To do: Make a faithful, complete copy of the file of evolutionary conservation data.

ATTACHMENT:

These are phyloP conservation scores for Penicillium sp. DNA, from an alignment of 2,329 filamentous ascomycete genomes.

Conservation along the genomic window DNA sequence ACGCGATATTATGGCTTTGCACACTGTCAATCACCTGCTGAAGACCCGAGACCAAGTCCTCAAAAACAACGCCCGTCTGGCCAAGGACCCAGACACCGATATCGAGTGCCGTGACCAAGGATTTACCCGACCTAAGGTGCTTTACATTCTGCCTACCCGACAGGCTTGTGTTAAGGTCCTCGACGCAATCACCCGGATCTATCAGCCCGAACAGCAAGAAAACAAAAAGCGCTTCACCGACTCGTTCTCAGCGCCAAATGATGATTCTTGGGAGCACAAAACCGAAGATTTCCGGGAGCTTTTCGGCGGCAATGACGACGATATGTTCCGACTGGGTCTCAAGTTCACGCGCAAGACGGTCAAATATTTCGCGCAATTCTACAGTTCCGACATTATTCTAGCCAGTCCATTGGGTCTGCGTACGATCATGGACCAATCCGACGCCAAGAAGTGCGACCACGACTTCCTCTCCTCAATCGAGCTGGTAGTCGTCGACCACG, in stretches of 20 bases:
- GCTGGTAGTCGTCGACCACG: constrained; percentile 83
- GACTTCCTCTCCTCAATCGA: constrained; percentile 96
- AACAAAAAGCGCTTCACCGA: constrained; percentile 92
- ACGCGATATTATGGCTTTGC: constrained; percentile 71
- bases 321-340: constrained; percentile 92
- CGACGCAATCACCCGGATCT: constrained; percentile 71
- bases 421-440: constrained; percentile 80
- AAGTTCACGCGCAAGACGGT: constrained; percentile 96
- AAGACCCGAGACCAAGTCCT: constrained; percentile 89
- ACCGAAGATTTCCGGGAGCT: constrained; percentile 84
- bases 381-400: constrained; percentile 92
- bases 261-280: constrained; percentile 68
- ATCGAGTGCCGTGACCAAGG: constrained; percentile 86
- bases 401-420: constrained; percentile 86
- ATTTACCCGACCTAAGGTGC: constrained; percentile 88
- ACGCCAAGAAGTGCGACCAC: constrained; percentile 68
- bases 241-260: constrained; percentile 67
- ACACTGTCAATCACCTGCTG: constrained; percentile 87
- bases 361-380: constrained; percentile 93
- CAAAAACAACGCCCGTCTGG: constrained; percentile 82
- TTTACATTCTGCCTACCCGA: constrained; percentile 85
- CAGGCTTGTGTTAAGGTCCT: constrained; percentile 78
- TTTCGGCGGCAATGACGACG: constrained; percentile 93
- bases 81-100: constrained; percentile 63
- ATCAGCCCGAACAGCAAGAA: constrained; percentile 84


These are phyloP conservation scores for Penicillium sp. DNA, from an alignment of 2,329 filamentous ascomycete genomes.

Conservation along the genomic window DNA sequence ACGCGATATTATGGCTTTGCACACTGTCAATCACCTGCTGAAGACCCGAGACCAAGTCCTCAAAAACAACGCCCGTCTGGCCAAGGACCCAGACACCGATATCGAGTGCCGTGACCAAGGATTTACCCGACCTAAGGTGCTTTACATTCTGCCTACCCGACAGGCTTGTGTTAAGGTCCTCGACGCAATCACCCGGATCTATCAGCCCGAACAGCAAGAAAACAAAAAGCGCTTCACCGACTCGTTCTCAGCGCCAAATGATGATTCTTGGGAGCACAAAACCGAAGATTTCCGGGAGCTTTTCGGCGGCAATGACGACGATATGTTCCGACTGGGTCTCAAGTTCACGCGCAAGACGGTCAAATATTTCGCGCAATTCTACAGTTCCGACATTATTCTAGCCAGTCCATTGGGTCTGCGTACGATCATGGACCAATCCGACGCCAAGAAGTGCGACCACGACTTCCTCTCCTCAATCGAGCTGGTAGTCGTCGACCACG, in stretches of 20 bases:
- GCTGGTAGTCGTCGACCACG: constrained; percentile 83
- GACTTCCTCTCCTCAATCGA: constrained; percentile 96
- AACAAAAAGCGCTTCACCGA: constrained; percentile 92
- ACGCGATATTATGGCTTTGC: constrained; percentile 71
- bases 321-340: constrained; percentile 92
- CGACGCAATCACCCGGATCT: constrained; percentile 71
- bases 421-440: constrained; percentile 80
- AAGTTCACGCGCAAGACGGT: constrained; percentile 96
- AAGACCCGAGACCAAGTCCT: constrained; percentile 89
- ACCGAAGATTTCCGGGAGCT: constrained; percentile 84
- bases 381-400: constrained; percentile 92
- bases 261-280: constrained; percentile 68
- ATCGAGTGCCGTGACCAAGG: constrained; percentile 86
- bases 401-420: constrained; percentile 86
- ATTTACCCGACCTAAGGTGC: constrained; percentile 88
- ACGCCAAGAAGTGCGACCAC: constrained; percentile 68
- bases 241-260: constrained; percentile 67
- ACACTGTCAATCACCTGCTG: constrained; percentile 87
- bases 361-380: constrained; percentile 93
- CAAAAACAACGCCCGTCTGG: constrained; percentile 82
- TTTACATTCTGCCTACCCGA: constrained; percentile 85
- CAGGCTTGTGTTAAGGTCCT: constrained; percentile 78
- TTTCGGCGGCAATGACGACG: constrained; percentile 93
- bases 81-100: constrained; percentile 63
- ATCAGCCCGAACAGCAAGAA: constrained; percentile 84